The Strad's experts evaluate the latest string recordings
Beethoven: Piano Trio in E flat major op.1 no.1. Armstrong: Stop laughing: we’re rehearsing! Haydn: Piano Trio in D major HobXV:24. Liszt: Tristia (Vallée d’Obermann)
A novel setting for two elegantly played Classical piano trios
Monday, 26 November 2012
Andrej Bielow (violin) Adrian Brendel (cello) Kit Armstrong (piano)
Beethoven, Armstrong, Haydn, Liszt
GENUIN GEN 12239
An unusual mix of works characterises this release from Ukrainian violinist Andrej Bielow, British cellist Adrian Brendel and the 20-year-old pianist Kit Armstrong (protégé of Brendel’s father, Alfred). A prolific composer as well as a pianist, Armstrong has contributed a work of his own – Stop laughing: we’re rehearsing! With a densely contrapuntal, keenly argued first movement echoing the mood of Viennese Expressionism, it’s a serious work (notwithstanding its title) and the players embrace its psychological core as much as the scherzo-like tint of its middle movement.
Liszt’s Tristia – the composer’s late-in-life arrangement for piano trio of ‘Vallée d’Obermann’ from his first book of Années de pèlerinage – is an enticing novelty. If Bielow sounds less rich in places, compared to Brendel’s naturally open, freewheeling cello lines (beautifully conveyed on this recording), it’s almost always in places where Liszt sets the violin writing high. Collectively there’s a lack of crushing weight in the work’s climax.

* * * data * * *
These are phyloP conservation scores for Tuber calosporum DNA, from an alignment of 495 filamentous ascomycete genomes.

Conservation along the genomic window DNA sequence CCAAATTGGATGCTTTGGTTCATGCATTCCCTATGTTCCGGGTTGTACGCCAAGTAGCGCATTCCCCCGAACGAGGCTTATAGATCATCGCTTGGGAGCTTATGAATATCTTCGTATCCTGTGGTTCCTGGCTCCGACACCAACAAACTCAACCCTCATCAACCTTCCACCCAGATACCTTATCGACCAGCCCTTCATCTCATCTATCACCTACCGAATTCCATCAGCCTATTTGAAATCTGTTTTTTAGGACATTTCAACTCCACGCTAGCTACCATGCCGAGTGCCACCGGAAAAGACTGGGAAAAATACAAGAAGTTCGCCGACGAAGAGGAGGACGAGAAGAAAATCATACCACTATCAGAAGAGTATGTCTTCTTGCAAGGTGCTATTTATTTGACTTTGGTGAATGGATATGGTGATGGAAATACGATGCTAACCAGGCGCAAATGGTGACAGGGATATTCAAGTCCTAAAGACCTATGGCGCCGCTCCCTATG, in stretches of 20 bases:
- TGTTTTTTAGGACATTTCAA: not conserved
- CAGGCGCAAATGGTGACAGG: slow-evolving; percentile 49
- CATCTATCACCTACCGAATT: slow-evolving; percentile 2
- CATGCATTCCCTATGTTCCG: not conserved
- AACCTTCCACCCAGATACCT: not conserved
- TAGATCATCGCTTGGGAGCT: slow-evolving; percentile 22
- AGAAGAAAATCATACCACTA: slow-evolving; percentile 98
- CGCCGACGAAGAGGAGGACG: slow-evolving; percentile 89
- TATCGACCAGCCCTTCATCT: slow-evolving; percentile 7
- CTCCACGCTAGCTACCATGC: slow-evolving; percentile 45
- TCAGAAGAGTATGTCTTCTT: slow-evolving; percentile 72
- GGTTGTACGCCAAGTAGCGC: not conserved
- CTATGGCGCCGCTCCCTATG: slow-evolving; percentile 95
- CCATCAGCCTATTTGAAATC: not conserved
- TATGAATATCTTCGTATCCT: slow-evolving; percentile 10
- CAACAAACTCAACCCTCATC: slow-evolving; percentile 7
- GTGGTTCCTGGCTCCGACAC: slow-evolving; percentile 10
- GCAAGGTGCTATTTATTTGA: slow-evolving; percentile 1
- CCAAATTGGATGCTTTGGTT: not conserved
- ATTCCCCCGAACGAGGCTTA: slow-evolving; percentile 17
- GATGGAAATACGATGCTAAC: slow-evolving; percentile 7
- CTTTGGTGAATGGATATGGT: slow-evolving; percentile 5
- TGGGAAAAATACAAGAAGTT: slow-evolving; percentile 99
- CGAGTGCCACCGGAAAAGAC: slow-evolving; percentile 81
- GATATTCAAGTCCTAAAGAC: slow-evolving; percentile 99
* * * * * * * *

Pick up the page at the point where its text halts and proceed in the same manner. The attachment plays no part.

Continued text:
It’s in the two Classical-period pieces that this disc most impresses. Beethoven’s First Piano Trio is not only crisply turned out but unfailingly elegant and spirited, yet never forced. The trio section of the scherzo is gorgeously still and distant but lingeringly sustained. Haydn’s D major Trio is similarly successful, and its Andante acquires a hue of dark urgency, despite its lightness of touch and relaxed tempo.
From the November 2012 issue. Subscribe to The Strad or download our digital edition as part of a 30-day free trial.